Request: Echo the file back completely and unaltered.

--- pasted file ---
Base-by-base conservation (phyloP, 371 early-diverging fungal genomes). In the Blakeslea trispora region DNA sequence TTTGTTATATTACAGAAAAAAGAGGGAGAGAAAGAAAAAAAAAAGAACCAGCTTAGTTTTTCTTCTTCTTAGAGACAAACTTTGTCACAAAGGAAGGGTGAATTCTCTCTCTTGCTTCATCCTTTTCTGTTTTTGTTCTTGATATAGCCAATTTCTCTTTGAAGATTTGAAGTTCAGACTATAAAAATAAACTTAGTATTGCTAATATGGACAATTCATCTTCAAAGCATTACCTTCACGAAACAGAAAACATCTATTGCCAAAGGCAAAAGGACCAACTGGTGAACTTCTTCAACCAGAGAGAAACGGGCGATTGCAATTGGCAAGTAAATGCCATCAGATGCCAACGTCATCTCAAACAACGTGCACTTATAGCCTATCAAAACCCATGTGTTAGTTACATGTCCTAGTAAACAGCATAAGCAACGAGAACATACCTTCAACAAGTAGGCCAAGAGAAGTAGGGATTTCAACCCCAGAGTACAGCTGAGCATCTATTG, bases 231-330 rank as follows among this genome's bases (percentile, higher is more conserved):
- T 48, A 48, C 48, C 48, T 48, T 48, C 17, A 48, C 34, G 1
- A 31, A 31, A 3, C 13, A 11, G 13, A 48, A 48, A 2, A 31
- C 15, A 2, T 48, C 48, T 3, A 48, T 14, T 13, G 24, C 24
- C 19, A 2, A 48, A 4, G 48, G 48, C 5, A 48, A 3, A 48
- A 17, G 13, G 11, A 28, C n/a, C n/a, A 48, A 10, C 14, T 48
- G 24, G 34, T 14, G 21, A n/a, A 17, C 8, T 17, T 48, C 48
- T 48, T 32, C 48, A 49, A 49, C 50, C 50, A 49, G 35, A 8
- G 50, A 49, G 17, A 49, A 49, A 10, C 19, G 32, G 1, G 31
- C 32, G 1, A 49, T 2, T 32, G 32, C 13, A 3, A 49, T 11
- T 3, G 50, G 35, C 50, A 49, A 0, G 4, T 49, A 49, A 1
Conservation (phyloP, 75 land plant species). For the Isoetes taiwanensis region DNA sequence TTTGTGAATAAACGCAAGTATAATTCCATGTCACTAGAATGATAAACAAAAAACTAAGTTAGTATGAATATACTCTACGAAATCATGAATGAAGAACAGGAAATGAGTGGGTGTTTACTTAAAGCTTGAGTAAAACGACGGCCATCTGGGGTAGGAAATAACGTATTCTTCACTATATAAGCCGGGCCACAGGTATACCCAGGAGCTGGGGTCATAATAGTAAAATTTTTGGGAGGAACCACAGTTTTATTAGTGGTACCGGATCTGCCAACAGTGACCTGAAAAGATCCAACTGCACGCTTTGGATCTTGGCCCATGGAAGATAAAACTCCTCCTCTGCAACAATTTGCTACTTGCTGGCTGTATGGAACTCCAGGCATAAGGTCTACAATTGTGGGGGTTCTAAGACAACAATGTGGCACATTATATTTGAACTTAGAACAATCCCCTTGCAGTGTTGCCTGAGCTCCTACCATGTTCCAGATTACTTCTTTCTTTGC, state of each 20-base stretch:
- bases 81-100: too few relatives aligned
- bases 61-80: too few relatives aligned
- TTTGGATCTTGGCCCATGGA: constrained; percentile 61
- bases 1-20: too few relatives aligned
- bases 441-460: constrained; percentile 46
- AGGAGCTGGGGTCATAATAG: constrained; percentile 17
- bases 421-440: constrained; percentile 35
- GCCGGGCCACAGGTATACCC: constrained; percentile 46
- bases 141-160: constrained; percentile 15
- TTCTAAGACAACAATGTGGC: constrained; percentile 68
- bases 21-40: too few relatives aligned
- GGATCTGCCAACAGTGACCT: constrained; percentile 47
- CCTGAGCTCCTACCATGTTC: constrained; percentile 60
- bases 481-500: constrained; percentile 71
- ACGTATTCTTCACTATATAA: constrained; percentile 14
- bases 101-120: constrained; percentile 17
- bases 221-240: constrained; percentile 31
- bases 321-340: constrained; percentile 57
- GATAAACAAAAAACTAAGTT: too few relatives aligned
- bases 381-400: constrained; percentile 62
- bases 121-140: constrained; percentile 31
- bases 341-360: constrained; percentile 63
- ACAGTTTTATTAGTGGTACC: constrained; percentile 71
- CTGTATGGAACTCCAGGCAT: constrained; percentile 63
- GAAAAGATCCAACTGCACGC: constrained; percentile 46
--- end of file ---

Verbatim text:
Base-by-base conservation (phyloP, 371 early-diverging fungal genomes). In the Blakeslea trispora region DNA sequence TTTGTTATATTACAGAAAAAAGAGGGAGAGAAAGAAAAAAAAAAGAACCAGCTTAGTTTTTCTTCTTCTTAGAGACAAACTTTGTCACAAAGGAAGGGTGAATTCTCTCTCTTGCTTCATCCTTTTCTGTTTTTGTTCTTGATATAGCCAATTTCTCTTTGAAGATTTGAAGTTCAGACTATAAAAATAAACTTAGTATTGCTAATATGGACAATTCATCTTCAAAGCATTACCTTCACGAAACAGAAAACATCTATTGCCAAAGGCAAAAGGACCAACTGGTGAACTTCTTCAACCAGAGAGAAACGGGCGATTGCAATTGGCAAGTAAATGCCATCAGATGCCAACGTCATCTCAAACAACGTGCACTTATAGCCTATCAAAACCCATGTGTTAGTTACATGTCCTAGTAAACAGCATAAGCAACGAGAACATACCTTCAACAAGTAGGCCAAGAGAAGTAGGGATTTCAACCCCAGAGTACAGCTGAGCATCTATTG, bases 231-330 rank as follows among this genome's bases (percentile, higher is more conserved):
- T 48, A 48, C 48, C 48, T 48, T 48, C 17, A 48, C 34, G 1
- A 31, A 31, A 3, C 13, A 11, G 13, A 48, A 48, A 2, A 31
- C 15, A 2, T 48, C 48, T 3, A 48, T 14, T 13, G 24, C 24
- C 19, A 2, A 48, A 4, G 48, G 48, C 5, A 48, A 3, A 48
- A 17, G 13, G 11, A 28, C n/a, C n/a, A 48, A 10, C 14, T 48
- G 24, G 34, T 14, G 21, A n/a, A 17, C 8, T 17, T 48, C 48
- T 48, T 32, C 48, A 49, A 49, C 50, C 50, A 49, G 35, A 8
- G 50, A 49, G 17, A 49, A 49, A 10, C 19, G 32, G 1, G 31
- C 32, G 1, A 49, T 2, T 32, G 32, C 13, A 3, A 49, T 11
- T 3, G 50, G 35, C 50, A 49, A 0, G 4, T 49, A 49, A 1
Conservation (phyloP, 75 land plant species). For the Isoetes taiwanensis region DNA sequence TTTGTGAATAAACGCAAGTATAATTCCATGTCACTAGAATGATAAACAAAAAACTAAGTTAGTATGAATATACTCTACGAAATCATGAATGAAGAACAGGAAATGAGTGGGTGTTTACTTAAAGCTTGAGTAAAACGACGGCCATCTGGGGTAGGAAATAACGTATTCTTCACTATATAAGCCGGGCCACAGGTATACCCAGGAGCTGGGGTCATAATAGTAAAATTTTTGGGAGGAACCACAGTTTTATTAGTGGTACCGGATCTGCCAACAGTGACCTGAAAAGATCCAACTGCACGCTTTGGATCTTGGCCCATGGAAGATAAAACTCCTCCTCTGCAACAATTTGCTACTTGCTGGCTGTATGGAACTCCAGGCATAAGGTCTACAATTGTGGGGGTTCTAAGACAACAATGTGGCACATTATATTTGAACTTAGAACAATCCCCTTGCAGTGTTGCCTGAGCTCCTACCATGTTCCAGATTACTTCTTTCTTTGC, state of each 20-base stretch:
- bases 81-100: too few relatives aligned
- bases 61-80: too few relatives aligned
- TTTGGATCTTGGCCCATGGA: constrained; percentile 61
- bases 1-20: too few relatives aligned
- bases 441-460: constrained; percentile 46
- AGGAGCTGGGGTCATAATAG: constrained; percentile 17
- bases 421-440: constrained; percentile 35
- GCCGGGCCACAGGTATACCC: constrained; percentile 46
- bases 141-160: constrained; percentile 15
- TTCTAAGACAACAATGTGGC: constrained; percentile 68
- bases 21-40: too few relatives aligned
- GGATCTGCCAACAGTGACCT: constrained; percentile 47
- CCTGAGCTCCTACCATGTTC: constrained; percentile 60
- bases 481-500: constrained; percentile 71
- ACGTATTCTTCACTATATAA: constrained; percentile 14
- bases 101-120: constrained; percentile 17
- bases 221-240: constrained; percentile 31
- bases 321-340: constrained; percentile 57
- GATAAACAAAAAACTAAGTT: too few relatives aligned
- bases 381-400: constrained; percentile 62
- bases 121-140: constrained; percentile 31
- bases 341-360: constrained; percentile 63
- ACAGTTTTATTAGTGGTACC: constrained; percentile 71
- CTGTATGGAACTCCAGGCAT: constrained; percentile 63
- GAAAAGATCCAACTGCACGC: constrained; percentile 46